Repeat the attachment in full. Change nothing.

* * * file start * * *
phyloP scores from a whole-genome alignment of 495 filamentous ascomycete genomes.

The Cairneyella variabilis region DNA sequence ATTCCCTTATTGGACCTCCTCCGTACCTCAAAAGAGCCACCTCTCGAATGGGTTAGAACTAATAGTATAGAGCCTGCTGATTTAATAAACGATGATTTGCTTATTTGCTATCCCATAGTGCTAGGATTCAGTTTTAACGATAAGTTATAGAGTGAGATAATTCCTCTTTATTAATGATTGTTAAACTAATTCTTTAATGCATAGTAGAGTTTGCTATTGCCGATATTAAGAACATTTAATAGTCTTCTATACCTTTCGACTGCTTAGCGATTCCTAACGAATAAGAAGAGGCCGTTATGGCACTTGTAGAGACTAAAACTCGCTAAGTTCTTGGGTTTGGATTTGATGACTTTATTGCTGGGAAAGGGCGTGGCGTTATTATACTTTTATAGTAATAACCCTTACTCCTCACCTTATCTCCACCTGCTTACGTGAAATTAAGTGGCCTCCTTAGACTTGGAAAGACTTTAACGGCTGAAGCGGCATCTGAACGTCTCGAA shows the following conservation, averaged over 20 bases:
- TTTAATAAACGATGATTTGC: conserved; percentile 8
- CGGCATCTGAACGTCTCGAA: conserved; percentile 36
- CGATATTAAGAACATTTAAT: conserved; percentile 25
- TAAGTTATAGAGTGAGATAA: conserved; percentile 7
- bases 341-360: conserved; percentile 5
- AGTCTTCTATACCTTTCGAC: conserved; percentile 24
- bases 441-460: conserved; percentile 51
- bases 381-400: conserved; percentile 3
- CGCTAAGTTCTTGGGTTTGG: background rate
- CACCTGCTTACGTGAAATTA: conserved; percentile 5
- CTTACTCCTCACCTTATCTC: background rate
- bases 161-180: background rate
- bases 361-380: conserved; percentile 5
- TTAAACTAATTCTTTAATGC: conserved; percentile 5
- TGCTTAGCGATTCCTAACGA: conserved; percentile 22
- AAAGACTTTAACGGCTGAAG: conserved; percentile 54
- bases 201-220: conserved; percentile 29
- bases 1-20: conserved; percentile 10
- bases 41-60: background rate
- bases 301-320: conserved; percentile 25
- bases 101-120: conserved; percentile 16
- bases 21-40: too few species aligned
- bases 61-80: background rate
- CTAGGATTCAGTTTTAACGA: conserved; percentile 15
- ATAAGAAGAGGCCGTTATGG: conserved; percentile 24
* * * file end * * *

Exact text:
phyloP scores from a whole-genome alignment of 495 filamentous ascomycete genomes.

The Cairneyella variabilis region DNA sequence ATTCCCTTATTGGACCTCCTCCGTACCTCAAAAGAGCCACCTCTCGAATGGGTTAGAACTAATAGTATAGAGCCTGCTGATTTAATAAACGATGATTTGCTTATTTGCTATCCCATAGTGCTAGGATTCAGTTTTAACGATAAGTTATAGAGTGAGATAATTCCTCTTTATTAATGATTGTTAAACTAATTCTTTAATGCATAGTAGAGTTTGCTATTGCCGATATTAAGAACATTTAATAGTCTTCTATACCTTTCGACTGCTTAGCGATTCCTAACGAATAAGAAGAGGCCGTTATGGCACTTGTAGAGACTAAAACTCGCTAAGTTCTTGGGTTTGGATTTGATGACTTTATTGCTGGGAAAGGGCGTGGCGTTATTATACTTTTATAGTAATAACCCTTACTCCTCACCTTATCTCCACCTGCTTACGTGAAATTAAGTGGCCTCCTTAGACTTGGAAAGACTTTAACGGCTGAAGCGGCATCTGAACGTCTCGAA shows the following conservation, averaged over 20 bases:
- TTTAATAAACGATGATTTGC: conserved; percentile 8
- CGGCATCTGAACGTCTCGAA: conserved; percentile 36
- CGATATTAAGAACATTTAAT: conserved; percentile 25
- TAAGTTATAGAGTGAGATAA: conserved; percentile 7
- bases 341-360: conserved; percentile 5
- AGTCTTCTATACCTTTCGAC: conserved; percentile 24
- bases 441-460: conserved; percentile 51
- bases 381-400: conserved; percentile 3
- CGCTAAGTTCTTGGGTTTGG: background rate
- CACCTGCTTACGTGAAATTA: conserved; percentile 5
- CTTACTCCTCACCTTATCTC: background rate
- bases 161-180: background rate
- bases 361-380: conserved; percentile 5
- TTAAACTAATTCTTTAATGC: conserved; percentile 5
- TGCTTAGCGATTCCTAACGA: conserved; percentile 22
- AAAGACTTTAACGGCTGAAG: conserved; percentile 54
- bases 201-220: conserved; percentile 29
- bases 1-20: conserved; percentile 10
- bases 41-60: background rate
- bases 301-320: conserved; percentile 25
- bases 101-120: conserved; percentile 16
- bases 21-40: too few species aligned
- bases 61-80: background rate
- CTAGGATTCAGTTTTAACGA: conserved; percentile 15
- ATAAGAAGAGGCCGTTATGG: conserved; percentile 24